Laid-back masterful craftsmanship in various styles, the musicians amazingly and respectfully create a world somewhere between folklore, jazz, rock and funk – a musicality without boundaries, something which is not always palatable but very rich in content… The rhythmically refined and complex songs melt into one another with ease, for which the young, talented, Greek drummer Dimitris Christides must be given credit. Whether he’s keeping the band on course or being bombarded by the technically flawless bassist Jonathan Robinson from New York, he creates new, slick and funky pulsing-grooves with his concise but sensitive playing – resulting in a sophisticated and firm rhythm base, onto which both instrumentalists Vladimir Karparov and Andreas Brunn can build their improvised dialogue. Karparov, from Bulgaria, starts off with eastern harmonies, switching to funky interludes, to swinging and grooving, to composing entirely free movements. He outdoes himself just as much as Brunn, who switches between an electric guitar, using a fusion of modern sounds, and a 7 stringed acoustic guitar, which he plays with considerable mastery, using a mixture of finger-picking and plectrum skills. The compositions, mostly his own, are effectively performed with absolute composure and accuracy…

Mannheimer Morgen

This concert-goer was carried away by the amazing dialogue between different cultures: Again and again the audience broke into applause throughout the breath-taking solos from the four diverse musicians. Band-leader Andreas Brunn, the creative director behind most of the songs from the new CD ‘Transversal’, kept the audience enthralled with his expressive virtuoso performances on acoustic and electric guitars. Exceptional saxophonist Vladimir Karparov drew attention with his quick-paced, Balkan-influenced rhythm and completely new, insane sounds. Jonathan Robinson threw lightning into the mix through his intense, driven, melodic bass-playing. Especially noteworthy is the precise way the musicains play together, bringing the melodies together into a pulsating fabric of sound, powered by Dimitris Christides’ fantastic drumming. The tension was held throughout by the numerous skilful changes in rhythm, key and tonal combinations, bound together in sensational ways by the four  jazz musicians. A spectator can’t help but tap their foot along to FOR FREE HANDS’ spirited variety of tunes. The final applause melted into a rhythmic clapping sound – clearly the crowd just wanted more!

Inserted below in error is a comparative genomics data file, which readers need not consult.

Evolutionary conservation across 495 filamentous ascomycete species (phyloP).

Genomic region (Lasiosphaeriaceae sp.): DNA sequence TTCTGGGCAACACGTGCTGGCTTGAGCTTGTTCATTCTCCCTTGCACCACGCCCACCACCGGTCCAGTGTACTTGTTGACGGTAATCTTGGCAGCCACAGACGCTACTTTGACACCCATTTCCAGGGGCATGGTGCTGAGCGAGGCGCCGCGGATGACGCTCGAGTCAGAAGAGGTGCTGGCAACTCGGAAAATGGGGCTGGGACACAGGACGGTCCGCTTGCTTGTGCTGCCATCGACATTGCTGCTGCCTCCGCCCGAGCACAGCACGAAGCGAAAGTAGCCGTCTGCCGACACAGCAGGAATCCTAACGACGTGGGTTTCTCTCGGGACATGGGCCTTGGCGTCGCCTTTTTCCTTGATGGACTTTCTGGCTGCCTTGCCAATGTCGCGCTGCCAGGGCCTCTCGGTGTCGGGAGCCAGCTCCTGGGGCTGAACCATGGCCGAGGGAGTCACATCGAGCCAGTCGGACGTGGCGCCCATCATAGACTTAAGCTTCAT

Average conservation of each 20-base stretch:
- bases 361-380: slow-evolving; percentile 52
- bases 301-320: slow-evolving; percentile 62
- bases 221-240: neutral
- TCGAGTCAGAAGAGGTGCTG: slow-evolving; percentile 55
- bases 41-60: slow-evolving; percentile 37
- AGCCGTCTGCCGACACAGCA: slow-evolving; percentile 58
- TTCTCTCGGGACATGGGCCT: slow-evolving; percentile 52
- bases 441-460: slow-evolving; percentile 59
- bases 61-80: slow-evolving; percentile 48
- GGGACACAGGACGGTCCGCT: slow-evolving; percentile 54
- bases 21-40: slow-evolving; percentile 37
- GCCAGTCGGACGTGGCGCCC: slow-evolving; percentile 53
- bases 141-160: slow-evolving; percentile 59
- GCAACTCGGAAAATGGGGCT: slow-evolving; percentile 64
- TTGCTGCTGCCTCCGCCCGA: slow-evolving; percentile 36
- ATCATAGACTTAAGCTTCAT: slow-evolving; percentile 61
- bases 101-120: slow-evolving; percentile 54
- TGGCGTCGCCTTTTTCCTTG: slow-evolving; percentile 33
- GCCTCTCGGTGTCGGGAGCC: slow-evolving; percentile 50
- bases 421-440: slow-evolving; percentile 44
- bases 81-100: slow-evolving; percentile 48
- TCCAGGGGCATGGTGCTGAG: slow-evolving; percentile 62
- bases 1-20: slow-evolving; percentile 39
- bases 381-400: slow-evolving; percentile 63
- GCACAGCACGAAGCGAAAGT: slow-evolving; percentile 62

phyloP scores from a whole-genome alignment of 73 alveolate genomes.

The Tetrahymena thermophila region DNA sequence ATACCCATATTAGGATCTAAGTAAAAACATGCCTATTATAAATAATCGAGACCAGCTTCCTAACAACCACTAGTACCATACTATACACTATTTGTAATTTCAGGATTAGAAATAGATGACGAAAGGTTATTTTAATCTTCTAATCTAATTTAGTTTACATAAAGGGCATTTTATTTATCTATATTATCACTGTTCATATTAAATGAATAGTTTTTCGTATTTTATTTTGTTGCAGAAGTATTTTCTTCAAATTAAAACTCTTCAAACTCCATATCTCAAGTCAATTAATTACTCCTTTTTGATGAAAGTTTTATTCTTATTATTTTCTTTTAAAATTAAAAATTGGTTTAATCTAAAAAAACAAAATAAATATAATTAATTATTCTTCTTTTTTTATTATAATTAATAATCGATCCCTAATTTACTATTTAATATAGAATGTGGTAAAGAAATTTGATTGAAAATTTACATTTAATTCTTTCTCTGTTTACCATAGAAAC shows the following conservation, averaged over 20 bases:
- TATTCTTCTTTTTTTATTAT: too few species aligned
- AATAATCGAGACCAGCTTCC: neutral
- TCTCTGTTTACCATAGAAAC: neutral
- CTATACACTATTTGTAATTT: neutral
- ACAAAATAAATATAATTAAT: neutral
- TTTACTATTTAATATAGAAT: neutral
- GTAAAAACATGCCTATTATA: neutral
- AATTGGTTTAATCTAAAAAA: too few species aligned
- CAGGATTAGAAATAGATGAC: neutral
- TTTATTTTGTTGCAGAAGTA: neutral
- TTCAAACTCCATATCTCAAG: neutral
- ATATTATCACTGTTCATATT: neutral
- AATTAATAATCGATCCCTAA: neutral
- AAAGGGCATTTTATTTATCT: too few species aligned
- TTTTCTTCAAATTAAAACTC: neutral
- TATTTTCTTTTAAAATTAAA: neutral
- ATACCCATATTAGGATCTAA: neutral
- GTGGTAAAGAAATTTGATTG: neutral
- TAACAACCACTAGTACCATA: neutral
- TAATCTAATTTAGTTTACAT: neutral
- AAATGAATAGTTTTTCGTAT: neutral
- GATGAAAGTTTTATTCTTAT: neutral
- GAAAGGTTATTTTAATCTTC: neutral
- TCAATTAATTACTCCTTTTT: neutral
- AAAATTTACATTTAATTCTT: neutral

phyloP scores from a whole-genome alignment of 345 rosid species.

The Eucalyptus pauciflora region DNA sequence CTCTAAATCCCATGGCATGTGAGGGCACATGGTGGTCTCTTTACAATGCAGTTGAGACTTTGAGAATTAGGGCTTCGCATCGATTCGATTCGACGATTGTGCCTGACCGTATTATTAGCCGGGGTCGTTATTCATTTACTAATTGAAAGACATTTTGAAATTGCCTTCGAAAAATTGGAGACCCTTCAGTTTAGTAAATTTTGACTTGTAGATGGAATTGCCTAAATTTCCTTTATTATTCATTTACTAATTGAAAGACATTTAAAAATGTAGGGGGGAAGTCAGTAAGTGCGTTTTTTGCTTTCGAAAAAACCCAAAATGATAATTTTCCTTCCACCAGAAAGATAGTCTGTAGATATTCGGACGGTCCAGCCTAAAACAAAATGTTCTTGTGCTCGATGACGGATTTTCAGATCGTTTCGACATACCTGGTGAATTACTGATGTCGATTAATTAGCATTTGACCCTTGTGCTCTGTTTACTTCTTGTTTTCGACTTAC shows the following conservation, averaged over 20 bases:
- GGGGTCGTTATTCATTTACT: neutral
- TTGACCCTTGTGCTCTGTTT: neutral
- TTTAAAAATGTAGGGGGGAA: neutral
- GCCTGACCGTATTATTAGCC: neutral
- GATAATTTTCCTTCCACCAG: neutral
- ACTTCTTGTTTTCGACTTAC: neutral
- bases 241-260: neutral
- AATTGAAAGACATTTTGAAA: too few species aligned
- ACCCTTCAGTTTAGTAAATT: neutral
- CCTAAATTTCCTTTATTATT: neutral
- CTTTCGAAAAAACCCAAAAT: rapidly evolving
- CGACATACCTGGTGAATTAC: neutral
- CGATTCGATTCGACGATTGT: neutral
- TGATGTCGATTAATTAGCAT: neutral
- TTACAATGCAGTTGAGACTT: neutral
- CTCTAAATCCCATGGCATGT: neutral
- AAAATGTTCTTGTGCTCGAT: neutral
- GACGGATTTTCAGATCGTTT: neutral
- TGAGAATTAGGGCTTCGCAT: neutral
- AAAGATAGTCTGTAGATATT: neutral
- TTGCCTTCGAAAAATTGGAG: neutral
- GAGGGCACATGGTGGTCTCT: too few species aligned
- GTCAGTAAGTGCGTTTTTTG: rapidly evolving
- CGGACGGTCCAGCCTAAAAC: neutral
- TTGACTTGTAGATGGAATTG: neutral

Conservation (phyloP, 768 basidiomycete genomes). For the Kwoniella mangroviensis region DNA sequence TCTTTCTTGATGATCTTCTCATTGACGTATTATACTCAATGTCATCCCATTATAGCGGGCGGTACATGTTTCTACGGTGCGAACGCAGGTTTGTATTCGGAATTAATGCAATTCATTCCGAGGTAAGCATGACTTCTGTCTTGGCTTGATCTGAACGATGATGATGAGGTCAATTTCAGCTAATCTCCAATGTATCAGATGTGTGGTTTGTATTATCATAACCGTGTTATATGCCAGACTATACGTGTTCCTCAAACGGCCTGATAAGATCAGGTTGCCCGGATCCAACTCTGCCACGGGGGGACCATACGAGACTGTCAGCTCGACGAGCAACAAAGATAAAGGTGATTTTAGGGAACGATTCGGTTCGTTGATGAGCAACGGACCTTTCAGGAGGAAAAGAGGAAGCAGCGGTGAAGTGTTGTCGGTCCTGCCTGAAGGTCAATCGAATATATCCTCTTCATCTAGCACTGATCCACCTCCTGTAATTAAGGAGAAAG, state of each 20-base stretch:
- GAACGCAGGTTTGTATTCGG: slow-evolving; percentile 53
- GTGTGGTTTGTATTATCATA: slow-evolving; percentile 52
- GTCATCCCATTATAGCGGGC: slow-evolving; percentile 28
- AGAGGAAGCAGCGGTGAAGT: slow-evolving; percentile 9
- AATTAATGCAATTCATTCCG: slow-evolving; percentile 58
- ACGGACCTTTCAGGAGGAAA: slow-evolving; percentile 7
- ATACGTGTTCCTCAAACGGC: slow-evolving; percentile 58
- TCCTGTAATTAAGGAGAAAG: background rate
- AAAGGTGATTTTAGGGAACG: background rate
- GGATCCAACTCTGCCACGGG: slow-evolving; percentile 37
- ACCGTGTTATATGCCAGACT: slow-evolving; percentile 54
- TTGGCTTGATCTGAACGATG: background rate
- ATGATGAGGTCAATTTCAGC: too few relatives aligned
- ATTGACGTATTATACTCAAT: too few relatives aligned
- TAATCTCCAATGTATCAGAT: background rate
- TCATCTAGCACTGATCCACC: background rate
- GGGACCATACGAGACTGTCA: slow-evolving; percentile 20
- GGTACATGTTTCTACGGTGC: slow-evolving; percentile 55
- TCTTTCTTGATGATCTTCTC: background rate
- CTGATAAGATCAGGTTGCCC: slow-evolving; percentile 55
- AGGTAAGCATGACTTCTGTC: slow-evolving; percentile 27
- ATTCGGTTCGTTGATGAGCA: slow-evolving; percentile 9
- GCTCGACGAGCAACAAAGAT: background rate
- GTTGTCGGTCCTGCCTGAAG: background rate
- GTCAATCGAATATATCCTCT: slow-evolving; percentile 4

Fränkischer Tag

Fizzing, tempetuous music: The quartet For Free Hands brought a rugged Slavic feeling to proceedings. They have extended their focus to mediterranean and modern influences: Slavic, Jewish and oriental styles are mixed in with Vladimir Karparov’s saxophone playing. The wild and coarse chords coming from Andreas Brunn promised merry anarchism. Dimitris Christedes, a great drummer with a groovy style and imposing bassist Jonathan Robinson have  built an outstanding rhythm set. For Free Hands was a truly worthwhile act to catch at the Bamberger Jazzkeller!

Liechtensteiner Vaterland

classic, modern and restless drums – The jubilee festival celebrating the 25th anniversary of the Tangente opened with the bands For Free Hands and Franco Ambrosetti European Legacy. For Free Hands began with its mixture of jazz and folk elements. (…) The band demonstrates their proficiency through a multitude of consciously mastered rhythmic changes, sound combinations and precise notes which have their origins in the Balkans or even India. Arno Oehri

Saarbrücker Zeitung

The enthusiastic audience of the Jazzfestival in St. Wandel wanted more. On an early Sunday afternoon, the final applause for the Berlin band For Free Hands led into rhythmic clapping, bringing the four musicians back for an encore. Vladimir Karparov, from the Bulgarian capital Sofia, and Andreas Brunn earned applause from the audience for their breathtaking solos, adding a light artistic touch to every track. And when they let themselves fall into their own world of improvised sound, it was enough to stir the blood of any jazz lover.

UUSI AIKA (Finnish newspaper)

The band For Free Hands performed at Pori Jazz on Tuesday and Wednesday and their heady mix of music styles and rhythmical firework left the audience’s heads in a spin. For Free Hands offers a challenging and rewarding musical experience to anyone who wishes to listen. Different influences stemming from folk-traditions are all incorparated into their style of jazz in a sensational way.

Zürcher Oberländer (Swiss newspaper)

For Free Hands is a loyally committed community that sticks together through thick and thin, not just as comrades but as musicians. At the climax of these compelling pieces, the members get ready for their solos and it becomes clear who has the most unconventional style: Brunn’s guitar groans under its master’s artistic fingers. With his performance the guitarist sets a high bar for the rest of the band. For Free Hands appeared in “Container” as a group , with a level of qualilty that should be seen more often. Renato Bagattini